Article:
Sympathetic Hyperactivity during Desflurane Anesthesia in Healthy Volunteers: A Comparison with Isoflurane


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Abstract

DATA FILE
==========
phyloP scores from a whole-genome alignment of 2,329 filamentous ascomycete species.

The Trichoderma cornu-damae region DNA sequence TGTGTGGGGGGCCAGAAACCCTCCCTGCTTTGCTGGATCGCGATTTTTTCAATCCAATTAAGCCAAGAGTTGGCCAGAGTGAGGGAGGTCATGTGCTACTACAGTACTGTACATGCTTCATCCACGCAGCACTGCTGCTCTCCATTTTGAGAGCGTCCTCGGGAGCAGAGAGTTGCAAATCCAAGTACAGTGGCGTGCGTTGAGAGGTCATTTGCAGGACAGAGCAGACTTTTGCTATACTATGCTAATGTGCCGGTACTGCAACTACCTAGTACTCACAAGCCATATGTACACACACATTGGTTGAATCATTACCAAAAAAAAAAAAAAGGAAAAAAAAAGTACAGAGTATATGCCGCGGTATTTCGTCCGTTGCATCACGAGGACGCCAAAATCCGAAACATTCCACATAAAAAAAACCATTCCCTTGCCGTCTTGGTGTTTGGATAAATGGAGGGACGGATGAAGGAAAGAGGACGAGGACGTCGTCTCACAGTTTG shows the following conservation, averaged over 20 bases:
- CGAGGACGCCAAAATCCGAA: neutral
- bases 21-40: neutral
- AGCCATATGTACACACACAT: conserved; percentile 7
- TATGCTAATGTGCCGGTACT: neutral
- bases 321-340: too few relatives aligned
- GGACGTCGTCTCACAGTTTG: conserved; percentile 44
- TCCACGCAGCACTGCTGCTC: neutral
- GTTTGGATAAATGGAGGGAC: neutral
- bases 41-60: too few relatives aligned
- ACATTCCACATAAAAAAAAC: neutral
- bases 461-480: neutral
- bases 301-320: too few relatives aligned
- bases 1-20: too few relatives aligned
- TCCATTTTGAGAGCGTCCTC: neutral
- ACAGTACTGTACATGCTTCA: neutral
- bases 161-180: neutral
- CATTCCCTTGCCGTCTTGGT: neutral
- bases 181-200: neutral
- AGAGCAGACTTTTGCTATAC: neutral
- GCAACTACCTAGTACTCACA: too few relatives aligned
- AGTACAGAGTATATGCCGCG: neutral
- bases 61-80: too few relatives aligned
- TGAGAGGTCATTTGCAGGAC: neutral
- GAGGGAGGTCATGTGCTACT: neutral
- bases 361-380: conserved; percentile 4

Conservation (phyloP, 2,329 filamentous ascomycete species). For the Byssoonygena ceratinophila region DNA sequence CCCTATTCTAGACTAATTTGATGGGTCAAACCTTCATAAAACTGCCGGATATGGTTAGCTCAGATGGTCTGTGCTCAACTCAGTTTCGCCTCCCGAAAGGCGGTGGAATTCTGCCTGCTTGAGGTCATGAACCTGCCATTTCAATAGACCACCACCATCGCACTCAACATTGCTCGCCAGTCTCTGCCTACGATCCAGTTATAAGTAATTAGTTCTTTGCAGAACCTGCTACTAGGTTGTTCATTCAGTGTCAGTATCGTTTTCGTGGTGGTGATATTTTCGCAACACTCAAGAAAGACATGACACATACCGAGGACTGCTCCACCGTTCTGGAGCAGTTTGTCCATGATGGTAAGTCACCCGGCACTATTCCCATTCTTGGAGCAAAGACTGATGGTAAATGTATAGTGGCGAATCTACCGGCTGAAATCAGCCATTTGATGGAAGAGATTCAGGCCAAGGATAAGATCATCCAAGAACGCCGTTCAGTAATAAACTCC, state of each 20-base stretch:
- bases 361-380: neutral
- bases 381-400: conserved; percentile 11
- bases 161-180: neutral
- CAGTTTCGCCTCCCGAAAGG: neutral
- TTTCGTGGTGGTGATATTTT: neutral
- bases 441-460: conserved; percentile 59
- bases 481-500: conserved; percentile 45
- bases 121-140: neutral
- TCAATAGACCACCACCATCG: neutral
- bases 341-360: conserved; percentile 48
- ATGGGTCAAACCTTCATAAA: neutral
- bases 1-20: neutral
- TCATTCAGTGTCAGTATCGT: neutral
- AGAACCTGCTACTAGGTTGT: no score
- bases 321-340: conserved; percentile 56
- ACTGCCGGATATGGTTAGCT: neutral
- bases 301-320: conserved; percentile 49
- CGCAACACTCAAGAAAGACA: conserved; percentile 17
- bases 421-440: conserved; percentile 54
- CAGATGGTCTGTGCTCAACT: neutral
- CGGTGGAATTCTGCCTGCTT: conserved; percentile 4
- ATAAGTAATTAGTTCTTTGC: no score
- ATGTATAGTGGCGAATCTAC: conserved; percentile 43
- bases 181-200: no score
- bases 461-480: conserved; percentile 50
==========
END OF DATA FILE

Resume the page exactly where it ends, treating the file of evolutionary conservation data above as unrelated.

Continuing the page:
Background:Desflurane has been reported to produce more tachycardia and hypertension on induction than isoflurane. The present study employed microneurography to determine whether these cardiovascular effects were related to sympathetic outflow.Methods:In 14 healthy, young (age 20–31 yr) volunteers, arterial pressure was measured from the radial artery, forearm blood flow was derived by strain gauge plethysmography, and sympathetic nerve activity (SNA) directed to skeletal muscle blood vessels was recorded from a tungsten needle placed percutaneously into the peroneal nerve. Heart rate, blood pressure, muscle SNA, respiration, tidal volume, end-tidal carbon dioxide, and desflurane or isoflurane concentrations (infrared spectroscopy) were continuously monitored before and during anesthesia. Two minutes after administering thiopental (5 mg/kg) and vecuronium (0.2 mg/kg), desflurane (n = 7) or isoflurane (n = 7) was titrated gradually to the inspired gas over several minutes to 1.5 MAC.Results:The initiation of desflurane anesthesia resulted in significant changes that included a 2.5-fold increase in SNA, hypertension (peak mean arterial pressure 114 ± 3 mmHg), tachycardia (peak heart rate 102 ± 6 beats/min), facial flushing, and tearing. Moderate upper airway obstruction developed in three subjects approximately 4 min after initiating desflurane, despite neuromuscular blockade. These responses were not observed in subjects receiving isoflurane. After tracheal intubation, the anesthetic concentration was maintained at 0.5 MAC for 30 min. Steady-state measurements of hemodynamics and SNA were obtained. Similar steady-state measurements were obtained 15 min after establishing 1.0 and 1.5 MAC. Both anesthetics produced a progressive reduction in blood pressure and forearm vascular resistance, and muscle SNA gradually increased. In subjects receiving desflurane, heart rate remained unchanged until the 1.5-MAC level was reached, at which time tachycardia (a 10-beat/min increase) was noted. The transition from 1.0 to 1.5 MAC desflurane resulted in significant heart rate increases (>30 beats/min), hypertension (>30 mmHg), and a doubling of SNA that persisted for several minutes. These responses did not occur in the isoflurane group.Conclusions:Titration of desflurane following thiopental induction and increasing the concentration of desflurane from 1.0 to 1.5 MAC result in sympatho-excitation, hypertension and tachycardia in healthy, young volunteers. Until methods are determined to attenuate these responses, desflurane should be administered with great caution to patients who may be placed at risk by these responses.

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